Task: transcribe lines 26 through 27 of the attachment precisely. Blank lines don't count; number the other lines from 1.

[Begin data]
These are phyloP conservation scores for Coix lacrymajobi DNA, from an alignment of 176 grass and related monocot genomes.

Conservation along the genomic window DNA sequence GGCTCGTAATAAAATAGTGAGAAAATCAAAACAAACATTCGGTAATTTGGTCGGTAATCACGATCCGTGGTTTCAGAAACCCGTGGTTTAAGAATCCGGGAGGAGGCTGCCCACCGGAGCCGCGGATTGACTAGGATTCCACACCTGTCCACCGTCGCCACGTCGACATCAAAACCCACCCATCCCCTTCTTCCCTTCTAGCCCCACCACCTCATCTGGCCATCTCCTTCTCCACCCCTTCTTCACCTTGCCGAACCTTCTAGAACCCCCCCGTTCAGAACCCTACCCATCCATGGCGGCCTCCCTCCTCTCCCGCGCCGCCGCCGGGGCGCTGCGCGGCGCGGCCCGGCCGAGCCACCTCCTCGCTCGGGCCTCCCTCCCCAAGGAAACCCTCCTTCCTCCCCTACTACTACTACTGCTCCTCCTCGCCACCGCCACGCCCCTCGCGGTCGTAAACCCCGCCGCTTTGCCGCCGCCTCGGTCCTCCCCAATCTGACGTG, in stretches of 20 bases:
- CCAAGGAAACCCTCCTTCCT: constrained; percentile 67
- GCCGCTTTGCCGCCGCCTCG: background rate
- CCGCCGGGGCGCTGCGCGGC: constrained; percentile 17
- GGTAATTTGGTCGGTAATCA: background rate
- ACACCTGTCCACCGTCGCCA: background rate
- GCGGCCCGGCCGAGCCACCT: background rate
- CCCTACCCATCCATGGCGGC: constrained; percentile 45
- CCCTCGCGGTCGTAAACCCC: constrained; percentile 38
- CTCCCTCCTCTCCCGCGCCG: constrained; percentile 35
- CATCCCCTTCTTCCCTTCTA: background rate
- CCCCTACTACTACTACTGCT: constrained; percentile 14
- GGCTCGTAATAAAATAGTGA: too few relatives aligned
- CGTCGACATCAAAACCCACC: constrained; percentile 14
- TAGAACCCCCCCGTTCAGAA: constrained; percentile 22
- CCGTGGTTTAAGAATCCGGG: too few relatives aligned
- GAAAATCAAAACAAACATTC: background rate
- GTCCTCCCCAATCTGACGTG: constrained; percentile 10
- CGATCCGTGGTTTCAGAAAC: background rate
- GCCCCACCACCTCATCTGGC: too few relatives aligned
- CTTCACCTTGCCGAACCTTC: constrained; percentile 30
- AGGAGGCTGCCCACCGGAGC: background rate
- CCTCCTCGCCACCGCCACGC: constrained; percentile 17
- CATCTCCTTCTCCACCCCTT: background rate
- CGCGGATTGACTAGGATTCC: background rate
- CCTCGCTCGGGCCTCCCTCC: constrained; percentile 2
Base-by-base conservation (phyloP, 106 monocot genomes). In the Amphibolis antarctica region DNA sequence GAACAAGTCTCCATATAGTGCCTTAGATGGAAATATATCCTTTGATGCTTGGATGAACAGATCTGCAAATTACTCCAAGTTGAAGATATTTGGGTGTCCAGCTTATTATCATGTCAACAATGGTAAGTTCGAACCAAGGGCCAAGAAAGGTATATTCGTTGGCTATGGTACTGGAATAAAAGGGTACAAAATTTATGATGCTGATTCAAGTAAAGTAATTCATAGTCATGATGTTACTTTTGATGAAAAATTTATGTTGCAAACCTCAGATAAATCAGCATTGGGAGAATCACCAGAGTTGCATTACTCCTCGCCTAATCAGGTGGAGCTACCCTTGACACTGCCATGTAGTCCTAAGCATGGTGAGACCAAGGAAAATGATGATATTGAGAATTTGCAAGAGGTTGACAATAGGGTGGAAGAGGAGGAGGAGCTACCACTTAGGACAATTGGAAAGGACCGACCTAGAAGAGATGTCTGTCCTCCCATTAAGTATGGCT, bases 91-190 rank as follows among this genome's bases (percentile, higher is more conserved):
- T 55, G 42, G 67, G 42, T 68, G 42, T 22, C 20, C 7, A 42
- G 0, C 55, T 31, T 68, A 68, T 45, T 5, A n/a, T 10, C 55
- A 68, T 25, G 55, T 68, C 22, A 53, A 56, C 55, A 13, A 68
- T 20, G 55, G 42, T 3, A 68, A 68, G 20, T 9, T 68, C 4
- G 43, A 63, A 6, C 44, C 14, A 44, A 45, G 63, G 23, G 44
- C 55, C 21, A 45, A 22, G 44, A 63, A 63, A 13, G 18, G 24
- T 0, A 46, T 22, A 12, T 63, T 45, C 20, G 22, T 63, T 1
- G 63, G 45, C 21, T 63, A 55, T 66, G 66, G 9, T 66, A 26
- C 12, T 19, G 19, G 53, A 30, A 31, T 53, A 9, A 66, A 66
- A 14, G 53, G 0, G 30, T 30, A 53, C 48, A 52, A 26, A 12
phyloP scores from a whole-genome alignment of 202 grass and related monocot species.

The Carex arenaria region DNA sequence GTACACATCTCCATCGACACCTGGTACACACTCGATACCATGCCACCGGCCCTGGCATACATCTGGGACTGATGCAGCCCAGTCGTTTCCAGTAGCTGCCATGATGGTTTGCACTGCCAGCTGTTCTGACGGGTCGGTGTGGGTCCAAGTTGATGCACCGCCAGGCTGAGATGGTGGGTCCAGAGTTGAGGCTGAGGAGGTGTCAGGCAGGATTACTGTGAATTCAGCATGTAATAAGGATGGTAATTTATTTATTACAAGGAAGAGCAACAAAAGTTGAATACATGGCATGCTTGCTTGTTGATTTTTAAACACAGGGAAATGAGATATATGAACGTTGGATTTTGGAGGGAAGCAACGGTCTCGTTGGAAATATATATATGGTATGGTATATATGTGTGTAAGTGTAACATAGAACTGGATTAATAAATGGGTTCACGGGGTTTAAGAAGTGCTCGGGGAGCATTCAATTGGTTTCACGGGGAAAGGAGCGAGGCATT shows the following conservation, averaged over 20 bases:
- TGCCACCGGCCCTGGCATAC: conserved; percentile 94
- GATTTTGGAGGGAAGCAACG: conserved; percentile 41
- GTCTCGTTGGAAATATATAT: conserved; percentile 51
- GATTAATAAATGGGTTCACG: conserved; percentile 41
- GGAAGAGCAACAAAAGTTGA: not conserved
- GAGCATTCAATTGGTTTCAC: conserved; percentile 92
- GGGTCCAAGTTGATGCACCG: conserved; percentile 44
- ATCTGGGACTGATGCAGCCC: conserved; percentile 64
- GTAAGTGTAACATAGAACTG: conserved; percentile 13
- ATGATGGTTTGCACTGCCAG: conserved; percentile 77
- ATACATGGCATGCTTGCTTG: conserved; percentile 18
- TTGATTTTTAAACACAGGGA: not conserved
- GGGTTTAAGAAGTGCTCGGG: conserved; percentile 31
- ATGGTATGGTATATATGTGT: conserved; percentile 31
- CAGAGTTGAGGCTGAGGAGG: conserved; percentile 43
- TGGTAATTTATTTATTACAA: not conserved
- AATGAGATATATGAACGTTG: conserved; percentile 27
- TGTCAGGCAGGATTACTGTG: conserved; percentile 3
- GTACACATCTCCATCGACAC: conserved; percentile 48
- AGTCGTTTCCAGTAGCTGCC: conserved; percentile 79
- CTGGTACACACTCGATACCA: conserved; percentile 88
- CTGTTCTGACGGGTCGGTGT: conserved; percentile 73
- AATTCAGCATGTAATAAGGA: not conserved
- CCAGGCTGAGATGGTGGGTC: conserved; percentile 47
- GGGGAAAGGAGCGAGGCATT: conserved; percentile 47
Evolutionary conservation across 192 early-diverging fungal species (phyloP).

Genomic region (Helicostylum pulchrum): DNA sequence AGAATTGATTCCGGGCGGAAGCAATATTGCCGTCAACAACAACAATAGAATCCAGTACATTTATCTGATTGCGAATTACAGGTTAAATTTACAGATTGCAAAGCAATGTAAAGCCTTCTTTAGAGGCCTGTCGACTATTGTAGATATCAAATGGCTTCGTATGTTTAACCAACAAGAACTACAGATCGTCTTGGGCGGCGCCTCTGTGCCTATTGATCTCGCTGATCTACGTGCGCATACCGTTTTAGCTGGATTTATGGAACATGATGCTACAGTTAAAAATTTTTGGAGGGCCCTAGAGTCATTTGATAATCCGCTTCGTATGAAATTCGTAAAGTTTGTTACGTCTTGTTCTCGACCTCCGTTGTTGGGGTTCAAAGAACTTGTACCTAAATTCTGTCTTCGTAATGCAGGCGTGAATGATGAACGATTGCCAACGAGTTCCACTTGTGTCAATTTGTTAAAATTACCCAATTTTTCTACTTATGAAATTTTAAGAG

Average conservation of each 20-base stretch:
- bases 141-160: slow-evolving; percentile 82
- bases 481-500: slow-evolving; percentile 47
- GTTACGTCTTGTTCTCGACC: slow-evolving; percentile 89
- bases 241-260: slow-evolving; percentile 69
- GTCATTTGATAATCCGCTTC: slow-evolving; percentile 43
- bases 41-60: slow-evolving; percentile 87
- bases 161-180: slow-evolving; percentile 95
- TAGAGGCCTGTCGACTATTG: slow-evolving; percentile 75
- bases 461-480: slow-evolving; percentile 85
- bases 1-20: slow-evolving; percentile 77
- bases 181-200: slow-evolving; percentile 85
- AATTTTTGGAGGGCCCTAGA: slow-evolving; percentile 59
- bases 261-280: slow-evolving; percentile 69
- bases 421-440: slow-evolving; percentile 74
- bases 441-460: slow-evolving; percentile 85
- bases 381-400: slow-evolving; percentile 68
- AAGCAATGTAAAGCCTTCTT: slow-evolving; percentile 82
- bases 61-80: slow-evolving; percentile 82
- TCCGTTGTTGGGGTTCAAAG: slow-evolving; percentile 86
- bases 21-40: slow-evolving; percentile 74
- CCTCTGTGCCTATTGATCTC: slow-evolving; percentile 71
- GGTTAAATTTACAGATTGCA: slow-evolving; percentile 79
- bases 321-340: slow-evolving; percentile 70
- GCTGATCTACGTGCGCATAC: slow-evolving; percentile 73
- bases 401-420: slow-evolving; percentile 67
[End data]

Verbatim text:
- CGCGGATTGACTAGGATTCC: background rate
- CCTCGCTCGGGCCTCCCTCC: constrained; percentile 2